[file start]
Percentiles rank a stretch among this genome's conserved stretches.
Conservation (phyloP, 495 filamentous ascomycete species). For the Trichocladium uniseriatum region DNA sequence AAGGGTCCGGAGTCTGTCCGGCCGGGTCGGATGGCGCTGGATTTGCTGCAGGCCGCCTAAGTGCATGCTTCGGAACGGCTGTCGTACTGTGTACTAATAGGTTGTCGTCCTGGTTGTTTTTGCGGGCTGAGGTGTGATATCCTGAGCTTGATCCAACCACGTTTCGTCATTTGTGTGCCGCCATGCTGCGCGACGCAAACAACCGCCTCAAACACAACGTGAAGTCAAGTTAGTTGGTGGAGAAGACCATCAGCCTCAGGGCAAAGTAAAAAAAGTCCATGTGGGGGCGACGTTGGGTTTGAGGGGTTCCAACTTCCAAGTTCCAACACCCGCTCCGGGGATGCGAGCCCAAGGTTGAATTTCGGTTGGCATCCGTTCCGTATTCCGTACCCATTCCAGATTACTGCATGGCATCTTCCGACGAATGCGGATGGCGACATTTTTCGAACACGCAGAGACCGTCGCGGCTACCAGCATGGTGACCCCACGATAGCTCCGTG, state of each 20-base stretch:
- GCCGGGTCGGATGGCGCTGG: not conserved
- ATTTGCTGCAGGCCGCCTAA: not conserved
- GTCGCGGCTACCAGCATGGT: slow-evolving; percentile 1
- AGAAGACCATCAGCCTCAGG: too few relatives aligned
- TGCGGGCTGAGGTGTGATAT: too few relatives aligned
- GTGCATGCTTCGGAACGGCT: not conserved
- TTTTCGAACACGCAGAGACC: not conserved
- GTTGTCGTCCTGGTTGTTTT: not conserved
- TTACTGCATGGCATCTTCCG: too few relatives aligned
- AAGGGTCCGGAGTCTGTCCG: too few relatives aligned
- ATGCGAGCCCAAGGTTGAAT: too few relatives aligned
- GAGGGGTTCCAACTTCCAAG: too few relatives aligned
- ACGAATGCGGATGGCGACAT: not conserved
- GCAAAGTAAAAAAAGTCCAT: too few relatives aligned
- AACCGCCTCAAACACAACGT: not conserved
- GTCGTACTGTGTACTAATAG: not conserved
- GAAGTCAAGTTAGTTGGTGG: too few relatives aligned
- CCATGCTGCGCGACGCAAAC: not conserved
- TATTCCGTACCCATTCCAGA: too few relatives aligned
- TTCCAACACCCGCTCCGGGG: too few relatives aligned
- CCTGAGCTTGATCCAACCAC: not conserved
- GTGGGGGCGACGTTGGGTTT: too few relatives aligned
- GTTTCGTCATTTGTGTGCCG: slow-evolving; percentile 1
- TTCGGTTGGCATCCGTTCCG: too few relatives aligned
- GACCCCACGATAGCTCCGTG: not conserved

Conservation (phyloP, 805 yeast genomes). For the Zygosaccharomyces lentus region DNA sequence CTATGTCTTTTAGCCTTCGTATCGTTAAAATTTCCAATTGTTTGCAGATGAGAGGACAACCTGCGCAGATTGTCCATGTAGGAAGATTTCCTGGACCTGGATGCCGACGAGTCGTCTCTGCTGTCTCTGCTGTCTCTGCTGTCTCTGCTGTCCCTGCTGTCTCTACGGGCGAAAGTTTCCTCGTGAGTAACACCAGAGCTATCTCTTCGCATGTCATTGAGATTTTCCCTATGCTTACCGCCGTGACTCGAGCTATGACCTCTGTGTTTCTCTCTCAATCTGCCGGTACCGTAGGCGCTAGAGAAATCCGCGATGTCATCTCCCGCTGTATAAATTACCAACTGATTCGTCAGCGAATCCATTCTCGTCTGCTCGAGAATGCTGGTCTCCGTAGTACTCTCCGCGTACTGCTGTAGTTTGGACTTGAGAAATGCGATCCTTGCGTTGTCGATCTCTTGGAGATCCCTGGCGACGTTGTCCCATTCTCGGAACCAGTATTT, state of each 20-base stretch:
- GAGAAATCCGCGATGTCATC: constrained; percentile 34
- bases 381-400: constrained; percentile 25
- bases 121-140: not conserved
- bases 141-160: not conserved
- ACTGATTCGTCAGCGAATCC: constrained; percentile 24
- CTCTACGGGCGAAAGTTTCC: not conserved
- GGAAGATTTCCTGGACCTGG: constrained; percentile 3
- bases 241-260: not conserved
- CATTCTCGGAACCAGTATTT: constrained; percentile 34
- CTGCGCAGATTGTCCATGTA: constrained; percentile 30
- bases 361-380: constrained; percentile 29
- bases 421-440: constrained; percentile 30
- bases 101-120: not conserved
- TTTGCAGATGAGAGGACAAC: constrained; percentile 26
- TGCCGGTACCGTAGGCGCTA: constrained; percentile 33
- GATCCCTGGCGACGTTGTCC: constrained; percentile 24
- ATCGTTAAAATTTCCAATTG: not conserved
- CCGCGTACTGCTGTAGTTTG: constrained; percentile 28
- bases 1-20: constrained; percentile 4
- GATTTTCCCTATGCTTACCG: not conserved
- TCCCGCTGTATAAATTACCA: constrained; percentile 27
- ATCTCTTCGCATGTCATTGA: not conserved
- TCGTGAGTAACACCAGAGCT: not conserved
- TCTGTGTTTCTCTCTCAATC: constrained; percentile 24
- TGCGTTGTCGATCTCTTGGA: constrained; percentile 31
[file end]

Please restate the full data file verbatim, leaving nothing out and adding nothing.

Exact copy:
Percentiles rank a stretch among this genome's conserved stretches.
Conservation (phyloP, 495 filamentous ascomycete species). For the Trichocladium uniseriatum region DNA sequence AAGGGTCCGGAGTCTGTCCGGCCGGGTCGGATGGCGCTGGATTTGCTGCAGGCCGCCTAAGTGCATGCTTCGGAACGGCTGTCGTACTGTGTACTAATAGGTTGTCGTCCTGGTTGTTTTTGCGGGCTGAGGTGTGATATCCTGAGCTTGATCCAACCACGTTTCGTCATTTGTGTGCCGCCATGCTGCGCGACGCAAACAACCGCCTCAAACACAACGTGAAGTCAAGTTAGTTGGTGGAGAAGACCATCAGCCTCAGGGCAAAGTAAAAAAAGTCCATGTGGGGGCGACGTTGGGTTTGAGGGGTTCCAACTTCCAAGTTCCAACACCCGCTCCGGGGATGCGAGCCCAAGGTTGAATTTCGGTTGGCATCCGTTCCGTATTCCGTACCCATTCCAGATTACTGCATGGCATCTTCCGACGAATGCGGATGGCGACATTTTTCGAACACGCAGAGACCGTCGCGGCTACCAGCATGGTGACCCCACGATAGCTCCGTG, state of each 20-base stretch:
- GCCGGGTCGGATGGCGCTGG: not conserved
- ATTTGCTGCAGGCCGCCTAA: not conserved
- GTCGCGGCTACCAGCATGGT: slow-evolving; percentile 1
- AGAAGACCATCAGCCTCAGG: too few relatives aligned
- TGCGGGCTGAGGTGTGATAT: too few relatives aligned
- GTGCATGCTTCGGAACGGCT: not conserved
- TTTTCGAACACGCAGAGACC: not conserved
- GTTGTCGTCCTGGTTGTTTT: not conserved
- TTACTGCATGGCATCTTCCG: too few relatives aligned
- AAGGGTCCGGAGTCTGTCCG: too few relatives aligned
- ATGCGAGCCCAAGGTTGAAT: too few relatives aligned
- GAGGGGTTCCAACTTCCAAG: too few relatives aligned
- ACGAATGCGGATGGCGACAT: not conserved
- GCAAAGTAAAAAAAGTCCAT: too few relatives aligned
- AACCGCCTCAAACACAACGT: not conserved
- GTCGTACTGTGTACTAATAG: not conserved
- GAAGTCAAGTTAGTTGGTGG: too few relatives aligned
- CCATGCTGCGCGACGCAAAC: not conserved
- TATTCCGTACCCATTCCAGA: too few relatives aligned
- TTCCAACACCCGCTCCGGGG: too few relatives aligned
- CCTGAGCTTGATCCAACCAC: not conserved
- GTGGGGGCGACGTTGGGTTT: too few relatives aligned
- GTTTCGTCATTTGTGTGCCG: slow-evolving; percentile 1
- TTCGGTTGGCATCCGTTCCG: too few relatives aligned
- GACCCCACGATAGCTCCGTG: not conserved

Conservation (phyloP, 805 yeast genomes). For the Zygosaccharomyces lentus region DNA sequence CTATGTCTTTTAGCCTTCGTATCGTTAAAATTTCCAATTGTTTGCAGATGAGAGGACAACCTGCGCAGATTGTCCATGTAGGAAGATTTCCTGGACCTGGATGCCGACGAGTCGTCTCTGCTGTCTCTGCTGTCTCTGCTGTCTCTGCTGTCCCTGCTGTCTCTACGGGCGAAAGTTTCCTCGTGAGTAACACCAGAGCTATCTCTTCGCATGTCATTGAGATTTTCCCTATGCTTACCGCCGTGACTCGAGCTATGACCTCTGTGTTTCTCTCTCAATCTGCCGGTACCGTAGGCGCTAGAGAAATCCGCGATGTCATCTCCCGCTGTATAAATTACCAACTGATTCGTCAGCGAATCCATTCTCGTCTGCTCGAGAATGCTGGTCTCCGTAGTACTCTCCGCGTACTGCTGTAGTTTGGACTTGAGAAATGCGATCCTTGCGTTGTCGATCTCTTGGAGATCCCTGGCGACGTTGTCCCATTCTCGGAACCAGTATTT, state of each 20-base stretch:
- GAGAAATCCGCGATGTCATC: constrained; percentile 34
- bases 381-400: constrained; percentile 25
- bases 121-140: not conserved
- bases 141-160: not conserved
- ACTGATTCGTCAGCGAATCC: constrained; percentile 24
- CTCTACGGGCGAAAGTTTCC: not conserved
- GGAAGATTTCCTGGACCTGG: constrained; percentile 3
- bases 241-260: not conserved
- CATTCTCGGAACCAGTATTT: constrained; percentile 34
- CTGCGCAGATTGTCCATGTA: constrained; percentile 30
- bases 361-380: constrained; percentile 29
- bases 421-440: constrained; percentile 30
- bases 101-120: not conserved
- TTTGCAGATGAGAGGACAAC: constrained; percentile 26
- TGCCGGTACCGTAGGCGCTA: constrained; percentile 33
- GATCCCTGGCGACGTTGTCC: constrained; percentile 24
- ATCGTTAAAATTTCCAATTG: not conserved
- CCGCGTACTGCTGTAGTTTG: constrained; percentile 28
- bases 1-20: constrained; percentile 4
- GATTTTCCCTATGCTTACCG: not conserved
- TCCCGCTGTATAAATTACCA: constrained; percentile 27
- ATCTCTTCGCATGTCATTGA: not conserved
- TCGTGAGTAACACCAGAGCT: not conserved
- TCTGTGTTTCTCTCTCAATC: constrained; percentile 24
- TGCGTTGTCGATCTCTTGGA: constrained; percentile 31